Bloomberg New Energy Finance assess level of renewable energy investments over next 20 years

November 26th, 2011 by Bloomberg New Energy Finance

The annual value of renewable energy capacity installed will double in real terms to $395 billion in 2020, rising to $460 billion in 2030, compared with $195 billion in 2010 – according to analysis company Bloomberg New Energy Finance.

As a result, in 20 years’ time 15.7% of total energy production will come from renewable sources (including large hydro), up from 12.6% last year.

These are the results of the Global Renewable Energy Market Outlook, a major new piece of research published for Bloomberg New Energy Finance clients, presenting the firm’s latest forecasts on the size of the world renewable energy markets out to 2030.

Wind turbines on the coast of Rotterdam, Netherlands on 14 August 2011 (click image to expand - ©RLLord)

Geographically, Europe will remain one of the biggest markets for money spent on renewable energy projects for the next three years, but with a dwindling share of world investment as European Union governments scale back clean energy support in the face of sovereign debt problems. Growth in the European market will resume post 2015 as investment scales up to meet the EU 2020 renewable energy target.

China will take over the lead in renewable energy asset finance from Europe in 2014, with an annual spend of just under $50 billion . The US and Canada are also expected to see no lasting slowdown in project construction, together hitting $50 billion of investment in 2020.

The most rapid growth will be seen in the rapidly developing economies of India, the Middle East, Africa and Latin America, with projected growth rates of 10-18% per year over the period 2010 to 2020.

With regard to technologies, cost reductions will spur deployment of solar power, which will undergo the second-fastest percentage growth of all technologies (after offshore wind) from 51 GW in 2010 to 1,137 GW by 2030. This will require significant capital – an annual average of $130 billion over 2010-30 compared with $86 billion in 2010.

The wind (on- and offshore) sector will continue to expand, attracting $140 billion in 2020 and $206 billion per annum by 2030 (2010: $82 billion). New areas of growth will come from European offshore wind and emerging markets in Latin America, Turkey, Africa and Australia. In those latter countries, there is a favourable combination of good resources and underlying power demand growth combined with a desire to diversify the energy mix. In addition, repowering will represent a significant market over the next 20 years in the US and Europe, where there are many older turbines on resource-rich sites.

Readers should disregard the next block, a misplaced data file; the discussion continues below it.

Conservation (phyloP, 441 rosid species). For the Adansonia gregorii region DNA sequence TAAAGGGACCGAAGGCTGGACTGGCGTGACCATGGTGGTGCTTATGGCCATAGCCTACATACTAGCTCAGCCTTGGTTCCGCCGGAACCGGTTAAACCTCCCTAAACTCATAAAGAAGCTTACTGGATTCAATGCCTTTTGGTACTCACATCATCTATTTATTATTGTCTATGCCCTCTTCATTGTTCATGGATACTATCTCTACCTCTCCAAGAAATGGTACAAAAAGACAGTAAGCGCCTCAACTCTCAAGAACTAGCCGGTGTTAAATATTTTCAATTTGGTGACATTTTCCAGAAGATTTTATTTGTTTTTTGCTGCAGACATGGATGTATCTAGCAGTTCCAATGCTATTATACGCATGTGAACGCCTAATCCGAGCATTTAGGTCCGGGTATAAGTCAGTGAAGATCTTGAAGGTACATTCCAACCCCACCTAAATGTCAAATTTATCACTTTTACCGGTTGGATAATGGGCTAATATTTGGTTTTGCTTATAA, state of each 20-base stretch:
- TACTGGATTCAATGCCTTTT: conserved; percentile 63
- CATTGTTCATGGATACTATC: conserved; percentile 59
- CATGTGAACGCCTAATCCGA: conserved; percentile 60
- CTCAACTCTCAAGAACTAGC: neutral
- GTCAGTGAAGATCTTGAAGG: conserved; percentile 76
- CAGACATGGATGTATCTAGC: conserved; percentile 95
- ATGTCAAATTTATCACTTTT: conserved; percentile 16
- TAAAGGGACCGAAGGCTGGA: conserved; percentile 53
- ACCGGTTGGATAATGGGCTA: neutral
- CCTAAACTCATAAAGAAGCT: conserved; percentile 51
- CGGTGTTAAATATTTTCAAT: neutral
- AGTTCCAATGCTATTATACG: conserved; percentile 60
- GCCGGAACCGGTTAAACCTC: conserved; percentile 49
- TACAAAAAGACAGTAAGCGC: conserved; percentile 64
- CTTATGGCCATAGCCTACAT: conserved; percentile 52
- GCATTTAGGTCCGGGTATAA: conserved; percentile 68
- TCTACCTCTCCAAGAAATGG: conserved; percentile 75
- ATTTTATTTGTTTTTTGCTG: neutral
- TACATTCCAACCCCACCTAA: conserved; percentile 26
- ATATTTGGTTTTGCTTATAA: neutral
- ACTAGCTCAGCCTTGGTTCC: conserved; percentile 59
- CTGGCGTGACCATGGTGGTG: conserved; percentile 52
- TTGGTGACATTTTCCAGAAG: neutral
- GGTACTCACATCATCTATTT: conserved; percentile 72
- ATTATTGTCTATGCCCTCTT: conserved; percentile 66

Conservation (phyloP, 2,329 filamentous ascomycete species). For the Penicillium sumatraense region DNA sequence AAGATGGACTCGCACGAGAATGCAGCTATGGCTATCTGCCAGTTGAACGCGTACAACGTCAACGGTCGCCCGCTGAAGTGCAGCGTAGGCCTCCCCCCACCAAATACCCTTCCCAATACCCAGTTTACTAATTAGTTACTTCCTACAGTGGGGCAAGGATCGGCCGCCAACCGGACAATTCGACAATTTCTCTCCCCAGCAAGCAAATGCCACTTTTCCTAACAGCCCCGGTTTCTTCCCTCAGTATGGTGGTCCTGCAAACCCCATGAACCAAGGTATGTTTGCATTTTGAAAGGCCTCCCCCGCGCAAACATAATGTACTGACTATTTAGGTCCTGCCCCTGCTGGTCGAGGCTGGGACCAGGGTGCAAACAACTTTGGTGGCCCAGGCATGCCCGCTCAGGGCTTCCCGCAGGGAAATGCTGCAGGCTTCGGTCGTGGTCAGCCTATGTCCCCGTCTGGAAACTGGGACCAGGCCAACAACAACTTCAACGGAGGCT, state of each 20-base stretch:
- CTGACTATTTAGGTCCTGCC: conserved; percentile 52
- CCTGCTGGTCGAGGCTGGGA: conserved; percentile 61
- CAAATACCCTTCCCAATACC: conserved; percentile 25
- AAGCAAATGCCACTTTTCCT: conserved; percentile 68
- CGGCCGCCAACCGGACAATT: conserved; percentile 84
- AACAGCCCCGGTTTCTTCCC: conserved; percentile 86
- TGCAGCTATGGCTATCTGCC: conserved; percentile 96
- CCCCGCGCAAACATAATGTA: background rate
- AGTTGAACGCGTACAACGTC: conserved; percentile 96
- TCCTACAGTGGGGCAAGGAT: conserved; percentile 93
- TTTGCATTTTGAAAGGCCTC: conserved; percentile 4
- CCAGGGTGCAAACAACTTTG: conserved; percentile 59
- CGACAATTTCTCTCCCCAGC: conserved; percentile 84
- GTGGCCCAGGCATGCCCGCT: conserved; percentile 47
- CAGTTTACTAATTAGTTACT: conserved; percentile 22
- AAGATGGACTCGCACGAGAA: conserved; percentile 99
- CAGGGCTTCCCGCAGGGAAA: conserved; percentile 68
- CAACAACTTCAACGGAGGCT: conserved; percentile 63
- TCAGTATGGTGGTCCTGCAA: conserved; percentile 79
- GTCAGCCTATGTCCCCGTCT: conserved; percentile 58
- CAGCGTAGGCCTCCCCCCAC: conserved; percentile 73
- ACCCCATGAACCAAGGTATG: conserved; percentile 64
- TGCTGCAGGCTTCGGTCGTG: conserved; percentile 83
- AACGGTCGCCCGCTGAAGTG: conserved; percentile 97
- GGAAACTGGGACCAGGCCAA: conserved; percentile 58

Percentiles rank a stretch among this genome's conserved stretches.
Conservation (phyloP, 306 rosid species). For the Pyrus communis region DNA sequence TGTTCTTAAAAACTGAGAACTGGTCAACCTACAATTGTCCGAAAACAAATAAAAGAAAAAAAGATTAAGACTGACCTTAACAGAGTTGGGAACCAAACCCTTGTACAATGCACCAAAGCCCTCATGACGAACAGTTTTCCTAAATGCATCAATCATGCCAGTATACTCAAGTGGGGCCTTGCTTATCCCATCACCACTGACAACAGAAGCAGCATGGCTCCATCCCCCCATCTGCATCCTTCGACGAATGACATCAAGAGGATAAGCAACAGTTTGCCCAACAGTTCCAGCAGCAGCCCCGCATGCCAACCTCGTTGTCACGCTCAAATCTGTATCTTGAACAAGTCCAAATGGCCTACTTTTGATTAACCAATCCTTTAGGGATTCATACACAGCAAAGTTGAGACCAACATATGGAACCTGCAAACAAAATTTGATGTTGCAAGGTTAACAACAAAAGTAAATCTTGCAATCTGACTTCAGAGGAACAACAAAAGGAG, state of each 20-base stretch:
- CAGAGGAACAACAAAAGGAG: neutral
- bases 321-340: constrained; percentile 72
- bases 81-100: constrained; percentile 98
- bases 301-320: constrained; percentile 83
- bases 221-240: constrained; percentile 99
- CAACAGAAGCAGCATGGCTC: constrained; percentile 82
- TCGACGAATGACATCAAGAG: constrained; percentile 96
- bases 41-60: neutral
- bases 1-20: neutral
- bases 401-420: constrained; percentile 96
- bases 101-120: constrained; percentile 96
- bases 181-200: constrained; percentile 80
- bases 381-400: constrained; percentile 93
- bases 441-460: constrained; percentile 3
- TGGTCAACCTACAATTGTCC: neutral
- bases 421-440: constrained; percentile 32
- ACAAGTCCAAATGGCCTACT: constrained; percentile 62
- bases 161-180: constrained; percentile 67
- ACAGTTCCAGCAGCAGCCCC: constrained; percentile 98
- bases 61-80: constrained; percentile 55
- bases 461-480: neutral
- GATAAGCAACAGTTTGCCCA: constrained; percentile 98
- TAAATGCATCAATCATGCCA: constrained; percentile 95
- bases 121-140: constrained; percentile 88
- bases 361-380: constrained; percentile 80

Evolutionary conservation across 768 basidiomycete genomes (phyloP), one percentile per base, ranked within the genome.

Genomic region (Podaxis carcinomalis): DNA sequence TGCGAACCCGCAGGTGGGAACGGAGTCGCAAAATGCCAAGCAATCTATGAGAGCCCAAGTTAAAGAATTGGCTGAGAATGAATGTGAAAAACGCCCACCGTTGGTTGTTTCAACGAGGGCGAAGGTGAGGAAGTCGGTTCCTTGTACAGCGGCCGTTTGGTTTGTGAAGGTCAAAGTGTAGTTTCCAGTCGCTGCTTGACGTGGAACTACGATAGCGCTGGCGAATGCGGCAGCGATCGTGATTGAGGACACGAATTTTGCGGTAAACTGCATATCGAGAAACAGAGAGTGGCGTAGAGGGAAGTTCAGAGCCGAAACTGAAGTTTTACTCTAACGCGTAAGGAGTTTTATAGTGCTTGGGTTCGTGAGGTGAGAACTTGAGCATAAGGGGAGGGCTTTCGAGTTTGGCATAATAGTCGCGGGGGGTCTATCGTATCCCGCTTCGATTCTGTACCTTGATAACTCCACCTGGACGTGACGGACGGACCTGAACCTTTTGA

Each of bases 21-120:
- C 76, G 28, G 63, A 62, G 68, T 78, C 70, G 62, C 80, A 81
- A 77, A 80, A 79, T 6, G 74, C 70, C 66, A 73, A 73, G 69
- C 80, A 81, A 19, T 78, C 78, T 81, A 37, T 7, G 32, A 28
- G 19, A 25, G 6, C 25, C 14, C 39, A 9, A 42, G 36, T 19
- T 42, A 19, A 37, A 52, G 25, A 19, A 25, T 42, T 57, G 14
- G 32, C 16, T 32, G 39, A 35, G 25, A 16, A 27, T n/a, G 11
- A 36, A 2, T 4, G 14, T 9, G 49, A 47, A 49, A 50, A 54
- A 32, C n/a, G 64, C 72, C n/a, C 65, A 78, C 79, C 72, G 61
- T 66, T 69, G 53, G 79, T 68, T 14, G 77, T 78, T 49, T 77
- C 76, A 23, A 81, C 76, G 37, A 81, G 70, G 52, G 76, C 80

The bioenergy sector will see renewed activity, with the commercialisation of second-generation technologies. Investment in biofuels, biomass and waste-to-energy is projected to increase from $14 billion in 2010 to $80 bilion in 2020 and then remain level over the next decade.

Guy Turner, director of commodity market research at Bloomberg New Energy Finance, said “these results indicate that last year’s record renewable energy investment was no one-off despite the recent economic gloom. Big winners over the next 20 years will be the emerging renewable energy hubs in Latin America, Asia, the Middle East and Africa – by 2020 the markets outside of the EU, US, Canada and China will account for 50% of global annual investment in renewable energy capacity.”

The analysis has drawn on the contribution of over 65 technical experts within Bloomberg New Energy Finance across all the main renewable energy technologies and geographical regions. The near-term section of the market outlook is based mainly on our detailed understanding of the construction pipeline in each sector, while further out, the forecasts model the interaction of energy policies in each region with the costs and resource availability of each technology in each major country. The analysis covers asset finance in all the main forms of renewable energy such as those used for power generation – including small distributed systems – heat and biofuels. The projections extend to 2030 across all renewable energy technologies and geographical regions.


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